Kathryn Erbe: An Actress Full of Joy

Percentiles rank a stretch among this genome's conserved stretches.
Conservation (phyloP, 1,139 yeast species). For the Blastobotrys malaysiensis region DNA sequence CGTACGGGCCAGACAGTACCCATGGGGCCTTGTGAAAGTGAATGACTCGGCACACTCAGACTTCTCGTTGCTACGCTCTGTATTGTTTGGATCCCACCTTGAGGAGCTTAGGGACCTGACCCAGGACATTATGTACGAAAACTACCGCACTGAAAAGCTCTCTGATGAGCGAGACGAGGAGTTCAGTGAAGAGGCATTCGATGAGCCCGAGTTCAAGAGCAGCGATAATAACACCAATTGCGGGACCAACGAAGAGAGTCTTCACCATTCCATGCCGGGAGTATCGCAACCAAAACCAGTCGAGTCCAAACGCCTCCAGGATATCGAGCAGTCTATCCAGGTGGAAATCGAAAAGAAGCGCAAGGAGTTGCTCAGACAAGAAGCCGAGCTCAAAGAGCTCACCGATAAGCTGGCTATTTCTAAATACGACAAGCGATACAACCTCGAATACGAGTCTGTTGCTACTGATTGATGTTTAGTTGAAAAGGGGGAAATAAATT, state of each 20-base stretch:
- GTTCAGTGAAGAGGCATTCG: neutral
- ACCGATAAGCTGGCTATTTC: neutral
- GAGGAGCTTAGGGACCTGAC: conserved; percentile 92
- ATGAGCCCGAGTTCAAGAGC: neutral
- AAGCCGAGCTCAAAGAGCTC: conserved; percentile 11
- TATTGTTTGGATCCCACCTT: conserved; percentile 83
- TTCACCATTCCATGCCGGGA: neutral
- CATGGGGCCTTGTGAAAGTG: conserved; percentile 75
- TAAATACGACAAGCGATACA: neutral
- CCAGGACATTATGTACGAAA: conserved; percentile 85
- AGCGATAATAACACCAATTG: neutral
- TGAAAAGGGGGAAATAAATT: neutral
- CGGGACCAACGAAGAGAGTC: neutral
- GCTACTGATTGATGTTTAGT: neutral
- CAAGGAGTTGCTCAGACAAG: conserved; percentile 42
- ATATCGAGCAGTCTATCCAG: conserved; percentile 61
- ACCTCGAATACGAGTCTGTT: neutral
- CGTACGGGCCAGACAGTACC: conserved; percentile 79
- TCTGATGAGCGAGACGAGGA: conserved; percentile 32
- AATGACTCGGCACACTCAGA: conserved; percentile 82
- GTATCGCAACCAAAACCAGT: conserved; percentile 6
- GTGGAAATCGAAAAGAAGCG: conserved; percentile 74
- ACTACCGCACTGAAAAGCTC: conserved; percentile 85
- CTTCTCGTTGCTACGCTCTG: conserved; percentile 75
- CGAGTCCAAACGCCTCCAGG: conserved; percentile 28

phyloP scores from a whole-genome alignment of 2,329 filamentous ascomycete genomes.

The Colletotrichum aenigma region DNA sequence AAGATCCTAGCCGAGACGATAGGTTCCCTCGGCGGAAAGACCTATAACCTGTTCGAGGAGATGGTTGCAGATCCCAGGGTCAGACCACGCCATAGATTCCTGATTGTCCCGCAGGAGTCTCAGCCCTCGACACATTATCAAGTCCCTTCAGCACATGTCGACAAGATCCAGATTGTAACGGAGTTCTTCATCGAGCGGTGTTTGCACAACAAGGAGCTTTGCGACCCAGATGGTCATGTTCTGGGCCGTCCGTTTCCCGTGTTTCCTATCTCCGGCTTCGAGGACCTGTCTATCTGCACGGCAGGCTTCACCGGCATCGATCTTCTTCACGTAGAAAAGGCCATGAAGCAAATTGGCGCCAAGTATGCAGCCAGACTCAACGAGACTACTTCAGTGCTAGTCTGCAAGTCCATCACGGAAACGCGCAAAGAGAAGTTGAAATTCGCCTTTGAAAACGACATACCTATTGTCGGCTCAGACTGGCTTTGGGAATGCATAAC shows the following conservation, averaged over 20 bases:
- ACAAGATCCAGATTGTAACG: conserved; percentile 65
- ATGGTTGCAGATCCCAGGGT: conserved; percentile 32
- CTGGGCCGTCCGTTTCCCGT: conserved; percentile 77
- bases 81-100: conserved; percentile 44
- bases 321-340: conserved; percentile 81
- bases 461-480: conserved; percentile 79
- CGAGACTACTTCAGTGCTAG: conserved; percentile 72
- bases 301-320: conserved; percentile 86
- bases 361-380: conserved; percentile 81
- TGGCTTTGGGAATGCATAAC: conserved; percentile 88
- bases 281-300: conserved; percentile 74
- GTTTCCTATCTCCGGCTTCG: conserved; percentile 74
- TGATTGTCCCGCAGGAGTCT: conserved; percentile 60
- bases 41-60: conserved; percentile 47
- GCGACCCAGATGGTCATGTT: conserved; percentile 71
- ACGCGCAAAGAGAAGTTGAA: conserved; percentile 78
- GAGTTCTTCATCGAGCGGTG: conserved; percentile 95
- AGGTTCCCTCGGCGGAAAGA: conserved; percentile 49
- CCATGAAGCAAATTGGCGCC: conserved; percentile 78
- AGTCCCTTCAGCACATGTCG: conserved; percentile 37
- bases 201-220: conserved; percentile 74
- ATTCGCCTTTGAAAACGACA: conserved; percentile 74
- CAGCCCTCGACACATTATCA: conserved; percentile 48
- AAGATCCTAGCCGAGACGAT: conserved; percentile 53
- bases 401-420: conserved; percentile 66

The actress discusses her new Off-Broadway role Kathryn Erbe has applesauce in her hair. Yes, applesauce. It's not a trendy new Goop recommendation or anything, just remnants from a particularly icky scene from rehearsal for Ode to Joy, the new Craig Lucas (Prelude to a Kiss, The Dying Gaul) comedy-drama opening at the Cherry Lane Theatre on Thursday. But even that isn't enough to rattle her positive spirit. The applesauce isn't supposed to be in her hair at all, actually, but these things happen. (For those trying to figure it out, it's supposed to resemble vomit. You want to know more? Go see the show.) And it's not even the craziest thing that happens to Adele, Erbe's character, an addicted painter involved in two destructive relationships in this Rattlestick Playwrights Theater production, which Lucas directs as well. "Adele is a romantic," Erbe asserts, "she is a glass half full person and she believes in love. She believes that things are going to work out. And that she's going to be okay if that belief is threatened at points. She doesn't know how much trouble she is in and she tries to get her life back ? but she's very positive." The same can be said of Erbe herself, who makes a point of acknowledging the many blessings she herself has enjoyed both personally and in her career. She was in her twenties when she made her Broadway debut in the Steppenwolf Theatre Company production of The Grapes of Wrath, which won the Tony for Best Play. The following year, she herself received a Featured Actress in a Play nomination for Steve Tesich's The Speed of Darkness and got even more exposure with a role in the hit comedy What About Bob?, starring Richard Dreyfuss and Bill Murray. Several years later, she took on the lead role of Alexandra Eames on Law & Order: Criminal Intent, a role she played in various capacities until 2013 (including appearances on sister show L&O: Special Victims Unit). Following her television success, Erbe made a conscious decision to stay in New York and focus on local theatre. "Working with Rattlestick was exactly what I needed," Erbe said of her choice. It began several seasons ago when she took on the role of a deeply troubled mother in the show Yosemite, written by Rattlestick literary manager Daniel Talbott. "It is such an enriching part of my life. We're creating these magical pieces and supporting new voices. Saying yes has opened up a whole new world for me. It's rejuvenating." Erbe feels an immense amount of trust with what she refers to as her "new family." After Yosemite, "David Van Asselt, who is the artistic director of Rattlestick, said " 'I am going to find something for you,' but a lot of people say that and don't deliver," Erbe admits. But Van Asselt came through, inviting her to participate in an early public reading of Joy. "And the audience just loved it." Joy is a challenging play that has its share of moving moments, but Erbe confirms that it is also plenty of fun ? both onstage and backstage. "Craig is one of the funniest people I have ever met," she says. "We laugh a lot. The writing is so buoyant and we're finding ways to make it more so and get down in the depths that these characters go in. It doesn't feel like a burden but a blessing, and I am in such good company up there." In fact, adding to the family feel is the casting of Arliss Howard, with whom she has worked in Chicago, as her co-star. Still, in addition to the laughs, Erbe feels Lucas has a genuine statement to make about addictive personalities ? and it's one that jives with her own positive outlook on life. "Addicts share something that other people maybe don't have and that can seem like a negative," she explains. "There are things that can happen in our lives that we think are tragedies or mortal wounds that end up being the thing that saves us, and brings us into a different consciousness. Addiction is a blessing." And there's that word again. It seems the title of her current play couldn't seem to be any more apt for Erbe ? as long her hair stays condiment-free in the future. Further information about Ode to Joy can be found at www.rattlestick.org/ode-joy.
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